Aurora Energy has established a name for itself in the Washington, D.C., area as a risk-taking, ahead-of-the-curve solar installer. The company has evolved over the last three decades and sees its specialty in commercial projects that may need a little custom engineering.
In this episode of the Contractor’s Corner podcast, Cord Briggs, managing director of Aurora Energy’s D.C. office, talks about the company’s desire to take care of its customers seeking all the financial and environmental benefits that come with installing solar. This has led Aurora Energy to branch out into community solar and take on more unique projects like green roofs.
A portion of the interview is below, but be sure to listen to the full podcast for even more insight, including how the latest solar panel tariff extension battle is already affecting supply.
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Aurora Energy has been around since 1994. Why did the company decide to focus exclusively on commercial solar in 2016?
We were seeing the evolving market. A lot of players were coming into the residential space who had a different model than Aurora Energy. We’ve always been a somewhat small business, just focused on the D.C., Maryland and Virginia region. We didn’t want to compete on just scale, doing thousands of projects. We really wanted to offer customers the best solution, and we’re excited about the commercial space. It’s still one of the most underserved spaces in the PV industry. We wanted to focus on quality and address that underserved market.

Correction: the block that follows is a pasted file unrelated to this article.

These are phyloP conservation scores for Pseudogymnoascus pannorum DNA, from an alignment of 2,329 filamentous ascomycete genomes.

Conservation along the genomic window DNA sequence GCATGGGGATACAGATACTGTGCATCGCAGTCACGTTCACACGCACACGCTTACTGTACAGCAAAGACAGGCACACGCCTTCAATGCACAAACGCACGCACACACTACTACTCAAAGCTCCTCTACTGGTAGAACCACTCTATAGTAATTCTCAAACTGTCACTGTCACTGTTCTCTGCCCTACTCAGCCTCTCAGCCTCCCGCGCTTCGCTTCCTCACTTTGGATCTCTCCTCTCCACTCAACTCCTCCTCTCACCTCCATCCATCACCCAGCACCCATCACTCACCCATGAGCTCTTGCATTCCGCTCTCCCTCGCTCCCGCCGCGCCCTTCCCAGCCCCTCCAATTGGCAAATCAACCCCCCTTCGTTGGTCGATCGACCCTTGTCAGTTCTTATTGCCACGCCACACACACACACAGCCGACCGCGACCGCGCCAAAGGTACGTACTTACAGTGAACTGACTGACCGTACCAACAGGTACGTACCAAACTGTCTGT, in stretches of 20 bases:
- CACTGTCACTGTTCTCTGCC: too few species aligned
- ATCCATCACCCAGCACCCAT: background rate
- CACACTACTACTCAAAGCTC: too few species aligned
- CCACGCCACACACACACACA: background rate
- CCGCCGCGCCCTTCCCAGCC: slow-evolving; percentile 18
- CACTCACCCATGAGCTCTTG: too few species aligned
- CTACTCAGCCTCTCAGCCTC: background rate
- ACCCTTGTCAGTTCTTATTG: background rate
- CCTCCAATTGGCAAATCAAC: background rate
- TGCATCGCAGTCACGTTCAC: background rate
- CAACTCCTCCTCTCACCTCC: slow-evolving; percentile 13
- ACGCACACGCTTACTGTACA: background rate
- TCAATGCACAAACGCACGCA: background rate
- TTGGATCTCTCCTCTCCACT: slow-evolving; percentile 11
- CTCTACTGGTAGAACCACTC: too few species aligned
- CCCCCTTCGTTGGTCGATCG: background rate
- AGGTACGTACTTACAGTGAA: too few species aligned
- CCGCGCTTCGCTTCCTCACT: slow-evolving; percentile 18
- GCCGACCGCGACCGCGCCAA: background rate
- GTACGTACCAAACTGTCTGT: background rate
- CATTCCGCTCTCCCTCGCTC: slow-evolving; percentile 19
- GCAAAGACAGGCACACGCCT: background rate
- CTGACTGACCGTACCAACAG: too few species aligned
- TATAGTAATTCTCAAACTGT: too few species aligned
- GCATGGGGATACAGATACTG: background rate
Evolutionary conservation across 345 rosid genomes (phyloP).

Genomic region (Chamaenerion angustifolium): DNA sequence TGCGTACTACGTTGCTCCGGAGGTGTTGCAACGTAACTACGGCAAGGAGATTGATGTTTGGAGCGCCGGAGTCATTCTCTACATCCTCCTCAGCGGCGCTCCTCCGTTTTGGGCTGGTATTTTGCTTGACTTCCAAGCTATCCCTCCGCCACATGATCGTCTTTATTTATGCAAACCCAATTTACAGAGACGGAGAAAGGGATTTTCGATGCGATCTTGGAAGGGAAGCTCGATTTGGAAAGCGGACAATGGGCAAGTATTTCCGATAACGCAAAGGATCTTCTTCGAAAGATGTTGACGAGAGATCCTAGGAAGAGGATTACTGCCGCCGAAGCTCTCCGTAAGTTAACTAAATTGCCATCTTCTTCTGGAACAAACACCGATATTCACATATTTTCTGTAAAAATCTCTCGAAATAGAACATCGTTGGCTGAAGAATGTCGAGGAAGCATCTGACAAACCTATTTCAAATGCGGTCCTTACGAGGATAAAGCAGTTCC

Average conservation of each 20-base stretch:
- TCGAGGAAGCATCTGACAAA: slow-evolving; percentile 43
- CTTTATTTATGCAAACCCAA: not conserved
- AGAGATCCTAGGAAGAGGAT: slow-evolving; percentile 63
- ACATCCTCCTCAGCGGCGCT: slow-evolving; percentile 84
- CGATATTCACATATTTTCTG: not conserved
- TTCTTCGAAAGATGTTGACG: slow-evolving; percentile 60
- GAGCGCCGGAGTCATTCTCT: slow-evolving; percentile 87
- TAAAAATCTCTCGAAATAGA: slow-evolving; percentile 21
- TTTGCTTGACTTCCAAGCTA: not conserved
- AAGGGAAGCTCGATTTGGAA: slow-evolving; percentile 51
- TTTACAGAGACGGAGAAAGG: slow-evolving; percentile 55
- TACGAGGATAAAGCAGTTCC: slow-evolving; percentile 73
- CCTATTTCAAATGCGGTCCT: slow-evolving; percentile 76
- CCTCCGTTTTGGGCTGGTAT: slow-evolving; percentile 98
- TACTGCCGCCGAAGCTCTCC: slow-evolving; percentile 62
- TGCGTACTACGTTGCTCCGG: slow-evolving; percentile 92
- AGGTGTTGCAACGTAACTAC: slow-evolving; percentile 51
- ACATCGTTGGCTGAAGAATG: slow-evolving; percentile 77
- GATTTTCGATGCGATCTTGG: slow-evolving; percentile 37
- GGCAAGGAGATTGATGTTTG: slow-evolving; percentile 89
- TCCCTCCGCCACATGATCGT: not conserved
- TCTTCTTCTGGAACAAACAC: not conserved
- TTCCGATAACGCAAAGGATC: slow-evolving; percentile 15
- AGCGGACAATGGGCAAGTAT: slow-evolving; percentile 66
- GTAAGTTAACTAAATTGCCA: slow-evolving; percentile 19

Aurora Energy completed an interesting installation at United Therapeutics in Silver Spring, Maryland. It’s a 1-MW project spread across rooftops, carports and even on the façade. How’d Aurora get involved with this project?
It was an RFP put out by the general contractor. There weren’t many solar companies lining up to throw their hat in the ring. It was a very challenging project that took a lot of custom engineering. Very few solar projects out there require the amount of custom engineering work and integration with different trades that we had to put together to execute this kind of project. We’re really proud. It’s in downtown Silver Spring, and it’s a very striking installation.
What’s the commercial energy storage market like in your region?
It doesn’t really exist. It saddens me to say that. I’ve had some clients who are very keen on it, and the problem really comes down to commercial buildings having a lot of load, and to economically be able to back that load up for resiliency purposes — we’re going to lose right now every time to a generator. The incentives are just not high enough to close that gap. We’d love to see the ability to play with time-of-use tariffs and demand charges, but I just have not seen the use case yet for customers we work with. The Atlantic area here is still pretty low in terms of total solar capacity installed. So it’s not really a burning need, but as more solar gets installed, it’s going to be something that policymakers are really going to need to get in front of.